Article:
Independence Peak, Mount Bradley


By: Ret Moore

Five hopeful climbers met in the Onion Valley trail head parking lot Saturday morning. The weather forecast was “sunshine for the weekend”, and as it turned out, we did not see a cloud in the sky for the entire trip. The group consisted of Penelope May (co-leader), Brent Crookham. Alois Smrz and Vishal Jaiswal. I had reserved a walk-in camp site for Friday night and all but one of us stayed in the camp ground that night. But because of late arrivals and the fact that Brent and I slept in our vehicles, we did not all get together until we met in the trail head parking area the next morning.

After the usual ‘sign in” and introductions, we were on our way up the Robinson Lake trail a little before 8:00 AM. We dropped our packs at the lake and worked our way up a prominent chute to the ridge south of the Independence Peak. From here we ascended the moderate third class ridge to the summit. Because we had plenty of time, we spent a leisurely 30 minutes on the peak, then returned to the lake for lunch.

After lunch we make our way up the slope to a prominent stand of pines several hundred feet above the lake. This spot is next to the stream and has a number of level tent sites. After making camp we enjoyed an extended happy “hour”, the high light of which was a tray of fresh strawberries and whipped cream, which Penelope and Alois had packed up.

The next day, Sunday we knew would be a long day of climbing with better than 4700 feet of gain and most of it above 11 000 feet elevation. So we were up at first light and away by 7:00AM. We worked our way up the right side of the valley, mainly through boulders and glacial moraine to the base of the chute that goes up to University Pass. Vishal was lagging a little and I discovered that he was carrying his full pack (although it was relatively light because he had no tent, stove, day pack, or much food). I had him cache his sleeping bag and pad at the base of the chute and we continued over the pass and into Center Basin.

Once into the basin we traveled along the base of the eastern slope until we arrived at the prominent chute which is located directly below the peak. This chute leads to the minor saddle between the south peak and main summit to the north. You drop down 20-30 feet on the east side of the ridge and shortly go up what Secor calls a small chute, but is more like a large crack. I missed it as I was follow-ing another errant climber’s footprints, but Brent picked up the small duck at the entrance.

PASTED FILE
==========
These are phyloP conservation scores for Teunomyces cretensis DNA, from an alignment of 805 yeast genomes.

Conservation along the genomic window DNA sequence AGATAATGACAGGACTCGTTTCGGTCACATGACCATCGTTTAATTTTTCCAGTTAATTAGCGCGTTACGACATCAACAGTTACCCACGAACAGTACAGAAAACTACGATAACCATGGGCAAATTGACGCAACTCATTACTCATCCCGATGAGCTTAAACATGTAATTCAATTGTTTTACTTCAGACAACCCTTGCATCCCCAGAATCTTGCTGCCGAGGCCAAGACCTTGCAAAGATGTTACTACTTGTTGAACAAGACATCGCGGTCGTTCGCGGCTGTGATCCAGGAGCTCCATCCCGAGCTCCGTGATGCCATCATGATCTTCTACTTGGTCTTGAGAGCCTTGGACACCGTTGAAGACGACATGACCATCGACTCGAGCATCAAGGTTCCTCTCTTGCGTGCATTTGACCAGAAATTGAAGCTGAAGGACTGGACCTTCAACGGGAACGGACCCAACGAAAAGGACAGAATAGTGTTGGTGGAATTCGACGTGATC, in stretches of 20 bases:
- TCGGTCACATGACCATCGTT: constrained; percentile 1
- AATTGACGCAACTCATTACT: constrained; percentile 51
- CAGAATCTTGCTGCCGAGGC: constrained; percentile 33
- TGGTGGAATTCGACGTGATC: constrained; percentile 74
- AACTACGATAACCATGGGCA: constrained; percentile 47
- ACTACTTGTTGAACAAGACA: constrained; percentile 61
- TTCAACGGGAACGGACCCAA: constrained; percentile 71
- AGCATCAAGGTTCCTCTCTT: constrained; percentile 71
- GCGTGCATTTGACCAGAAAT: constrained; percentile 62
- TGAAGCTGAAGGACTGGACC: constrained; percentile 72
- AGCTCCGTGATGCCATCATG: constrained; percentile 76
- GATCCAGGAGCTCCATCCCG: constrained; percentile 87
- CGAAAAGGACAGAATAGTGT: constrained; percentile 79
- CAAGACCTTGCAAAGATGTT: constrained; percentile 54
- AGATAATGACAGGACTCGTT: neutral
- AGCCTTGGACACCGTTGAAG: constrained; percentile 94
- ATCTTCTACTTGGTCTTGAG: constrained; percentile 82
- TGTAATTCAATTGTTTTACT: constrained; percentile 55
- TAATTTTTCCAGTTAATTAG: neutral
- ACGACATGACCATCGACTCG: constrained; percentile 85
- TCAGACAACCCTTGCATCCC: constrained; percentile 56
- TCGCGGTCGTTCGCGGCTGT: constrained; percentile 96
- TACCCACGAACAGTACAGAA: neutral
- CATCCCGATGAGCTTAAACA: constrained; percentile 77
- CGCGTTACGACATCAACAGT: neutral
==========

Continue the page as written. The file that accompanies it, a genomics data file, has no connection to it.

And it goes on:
We were quickly on the summit and did not tarry long as our day was wasting and we had yet far to go. Back down into Center Basin and the rest of us relaxed while Alois and Brent detoured over to the lake to pickup additional water. We started up over University Pass again, only this time we went up a smaller chute to the south of the main chute that we had come down. About two thirds of the way up to the saddle it dwindles and you can get out on some third class rock and diagonal over to the low point of the pass. It avoids about half of the loose scree in the main chute directly below the pass.

By this time it was getting late and it was apparent that we would be getting back to camp well after dark. Vishal and to a lesser extent I were climbing slower. As Penelope and Alois were riding together and planning to hike out and return home that night, we decided to have them go on ahead to camp and Brent and I would follow with Vishal. When the three of us reached the bottom of the chute below University Pass it was dark. Vishal got his sleeping bag and pad that he had cached and we started down the valley to camp through the large blocky glacial moraine.

After about a half hour Vishal complained the he was so tired that he could not continue. We both urged him to go on, but he was adamant that he could not go on. He assured us that he would be back at camp by 8:00 AM in the morning. Both Brent and I were planning to go out Monday morning and since we knew where he was sleeping, we relented. Brent and I got back to camp about 10:30 PM and found that Penelope and Alois were still there. They decided to get up at 4 AM and go out Monday. Well, all turned out fine as Vishal showed up Monday morning exactly at 8:00 AM as he said he would. We had a leisurely breakfast and walked out to the cars somewhat the wiser from our experience.

The interesting thing about this two and a half day trip was that we went all the way into Center Basin, climbed Mt. Bradley and never needed a wilderness permit. The reason is that Robinson Lake, where we camped is not in the wilderness permit area and our entry was only on a day hike.

SPS Trip Report Index | Sierra Peaks Section